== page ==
My grandmother had a mole like a brown barnacle clinging to the side of her chin, and from it grew a hair so long and wiry that any hug came with the serious risk of an eye injury. As long as I’d known her–which was just about my entire life then–this thing was a part of her face’s topography, as intrinsic a feature as the Rocky Mountains. And as a kid, I didn’t know what to make of it.
It didn’t help that she played it up. Once, she caught me sneaking a still-hot macaroon from her counter, and told me she’d known to walk in then because her feeler had sensed my mischievous intent. She also swore up and down that she could pick up the local AM station if she lay on her back and tilted her head at the right angle. I didn’t listen to the radio, so what could I do to dispute that?
My grandfather wasn’t much better, claiming the black tufts of hair crawling out his nostrils were able to sense oncoming storms. Though at the time I did find that a bit much coming from a man who never left the house without an umbrella.
Still, I’d been willing to believe in them the same way I wanted to believe in the Easter Bunny, or summer vacations that were fun and stress free from start to finish for everyone involved. When grandma lost her mole hair, and all the rest of the hair on her head, during chemo, when grandpa wandered into the street without his umbrella, or his shoes, or the memory of where he lived, reality tried to be exactly what the cynics had said it was.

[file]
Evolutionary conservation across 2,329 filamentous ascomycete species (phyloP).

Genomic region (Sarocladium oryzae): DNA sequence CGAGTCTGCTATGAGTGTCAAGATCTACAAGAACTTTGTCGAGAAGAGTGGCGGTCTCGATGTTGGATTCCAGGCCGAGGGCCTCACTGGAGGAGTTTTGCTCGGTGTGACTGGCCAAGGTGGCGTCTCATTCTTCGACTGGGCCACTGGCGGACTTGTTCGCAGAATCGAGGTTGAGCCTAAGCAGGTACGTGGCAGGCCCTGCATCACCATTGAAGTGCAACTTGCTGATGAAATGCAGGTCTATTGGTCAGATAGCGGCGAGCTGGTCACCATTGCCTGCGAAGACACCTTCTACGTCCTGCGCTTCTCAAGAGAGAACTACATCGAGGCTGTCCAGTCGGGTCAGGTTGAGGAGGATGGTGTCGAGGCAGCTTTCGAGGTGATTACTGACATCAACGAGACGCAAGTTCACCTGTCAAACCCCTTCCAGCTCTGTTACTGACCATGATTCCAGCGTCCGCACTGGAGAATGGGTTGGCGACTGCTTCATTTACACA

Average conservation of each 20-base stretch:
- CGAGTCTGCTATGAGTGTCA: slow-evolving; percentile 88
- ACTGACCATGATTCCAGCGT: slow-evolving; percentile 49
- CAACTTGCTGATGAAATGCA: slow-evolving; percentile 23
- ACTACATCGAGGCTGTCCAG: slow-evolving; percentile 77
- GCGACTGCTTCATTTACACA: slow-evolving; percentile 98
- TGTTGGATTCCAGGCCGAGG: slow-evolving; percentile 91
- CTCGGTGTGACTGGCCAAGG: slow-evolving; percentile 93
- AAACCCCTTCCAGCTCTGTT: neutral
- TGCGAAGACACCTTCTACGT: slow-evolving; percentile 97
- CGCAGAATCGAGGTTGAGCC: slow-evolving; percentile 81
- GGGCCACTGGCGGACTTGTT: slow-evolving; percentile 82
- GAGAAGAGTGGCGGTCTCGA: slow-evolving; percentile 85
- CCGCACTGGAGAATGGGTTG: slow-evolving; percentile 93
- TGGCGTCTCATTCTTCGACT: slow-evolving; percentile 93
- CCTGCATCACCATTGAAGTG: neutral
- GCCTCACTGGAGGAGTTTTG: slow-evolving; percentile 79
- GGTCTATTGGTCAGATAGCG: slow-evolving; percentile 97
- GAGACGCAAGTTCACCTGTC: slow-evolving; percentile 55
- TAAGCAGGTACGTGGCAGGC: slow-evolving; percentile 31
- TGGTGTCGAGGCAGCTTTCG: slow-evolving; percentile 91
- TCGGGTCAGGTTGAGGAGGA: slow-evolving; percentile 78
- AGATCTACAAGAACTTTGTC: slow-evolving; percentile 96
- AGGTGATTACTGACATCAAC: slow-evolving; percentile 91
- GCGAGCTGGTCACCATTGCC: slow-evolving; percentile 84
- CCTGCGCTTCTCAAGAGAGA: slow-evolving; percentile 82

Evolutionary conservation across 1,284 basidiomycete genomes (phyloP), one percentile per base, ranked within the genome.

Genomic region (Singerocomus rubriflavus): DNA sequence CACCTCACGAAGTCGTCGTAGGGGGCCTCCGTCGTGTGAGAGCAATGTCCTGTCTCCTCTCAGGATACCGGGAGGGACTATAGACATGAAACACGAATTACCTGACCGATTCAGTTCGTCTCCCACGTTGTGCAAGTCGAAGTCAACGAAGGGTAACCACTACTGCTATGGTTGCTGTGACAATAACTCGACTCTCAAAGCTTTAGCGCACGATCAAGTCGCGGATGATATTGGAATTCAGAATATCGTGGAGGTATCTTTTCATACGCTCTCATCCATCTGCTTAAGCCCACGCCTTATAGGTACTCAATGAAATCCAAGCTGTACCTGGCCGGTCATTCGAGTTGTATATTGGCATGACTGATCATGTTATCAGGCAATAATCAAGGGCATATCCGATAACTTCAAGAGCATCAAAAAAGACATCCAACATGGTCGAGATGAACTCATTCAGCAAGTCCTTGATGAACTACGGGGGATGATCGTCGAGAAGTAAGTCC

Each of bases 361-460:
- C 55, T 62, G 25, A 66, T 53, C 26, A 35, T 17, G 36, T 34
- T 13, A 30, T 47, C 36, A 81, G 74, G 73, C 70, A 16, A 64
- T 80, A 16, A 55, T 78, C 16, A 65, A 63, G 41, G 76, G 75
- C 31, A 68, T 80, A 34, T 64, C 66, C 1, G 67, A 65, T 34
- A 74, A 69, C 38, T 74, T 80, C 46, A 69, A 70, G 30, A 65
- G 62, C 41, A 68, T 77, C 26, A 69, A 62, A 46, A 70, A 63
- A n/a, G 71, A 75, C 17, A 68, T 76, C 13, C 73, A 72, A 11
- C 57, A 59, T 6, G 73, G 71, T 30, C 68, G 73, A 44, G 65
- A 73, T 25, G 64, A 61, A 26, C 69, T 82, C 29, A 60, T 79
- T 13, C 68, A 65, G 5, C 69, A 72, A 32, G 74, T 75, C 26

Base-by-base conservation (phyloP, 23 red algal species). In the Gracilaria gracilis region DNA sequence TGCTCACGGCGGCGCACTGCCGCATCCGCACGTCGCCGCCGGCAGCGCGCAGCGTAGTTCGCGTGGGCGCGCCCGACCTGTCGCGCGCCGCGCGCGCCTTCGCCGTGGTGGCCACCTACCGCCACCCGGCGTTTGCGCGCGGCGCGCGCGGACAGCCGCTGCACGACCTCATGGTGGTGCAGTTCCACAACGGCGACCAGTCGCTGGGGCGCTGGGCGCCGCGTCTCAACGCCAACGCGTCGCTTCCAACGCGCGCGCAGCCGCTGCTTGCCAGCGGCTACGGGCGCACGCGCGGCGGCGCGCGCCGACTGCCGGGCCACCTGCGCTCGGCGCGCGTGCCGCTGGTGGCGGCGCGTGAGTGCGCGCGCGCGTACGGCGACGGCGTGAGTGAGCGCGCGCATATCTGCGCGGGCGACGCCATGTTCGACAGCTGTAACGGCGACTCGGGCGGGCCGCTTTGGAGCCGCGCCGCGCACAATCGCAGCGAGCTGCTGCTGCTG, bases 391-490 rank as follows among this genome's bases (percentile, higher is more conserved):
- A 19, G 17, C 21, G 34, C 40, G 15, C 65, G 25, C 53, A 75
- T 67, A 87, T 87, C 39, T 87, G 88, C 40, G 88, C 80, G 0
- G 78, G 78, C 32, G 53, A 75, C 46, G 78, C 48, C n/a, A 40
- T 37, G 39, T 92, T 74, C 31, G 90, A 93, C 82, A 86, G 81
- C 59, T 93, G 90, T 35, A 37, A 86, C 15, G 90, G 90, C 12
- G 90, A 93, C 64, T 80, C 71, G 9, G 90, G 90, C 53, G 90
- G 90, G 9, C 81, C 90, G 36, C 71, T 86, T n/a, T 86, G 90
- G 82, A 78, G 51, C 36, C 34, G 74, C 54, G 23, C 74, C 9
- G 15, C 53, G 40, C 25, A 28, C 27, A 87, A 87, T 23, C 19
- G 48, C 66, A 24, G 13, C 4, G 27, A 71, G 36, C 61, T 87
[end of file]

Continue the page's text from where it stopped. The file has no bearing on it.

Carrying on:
But that doesn’t mean I don’t tell those stories to my own children. Or that I object when my father takes off his shoes and says he can tell how much snow we’ll get that winter by cracking the joints in his toes. He knows, just like I discovered, that we’re all making it up as we go.
Besides, now that I’ve lost all my own hair–as is the will of nature–I can claim I’ve become solar powered, and the kids don’t bother me while I nap in my chair by the window.
I should be listening to more music that is just happy. This entire album is wonderful, and mostly fits that description, but this has always been my favourite Miracle Fortress song. Simple and direct, because happiness isn’t complicated. Nor should it be.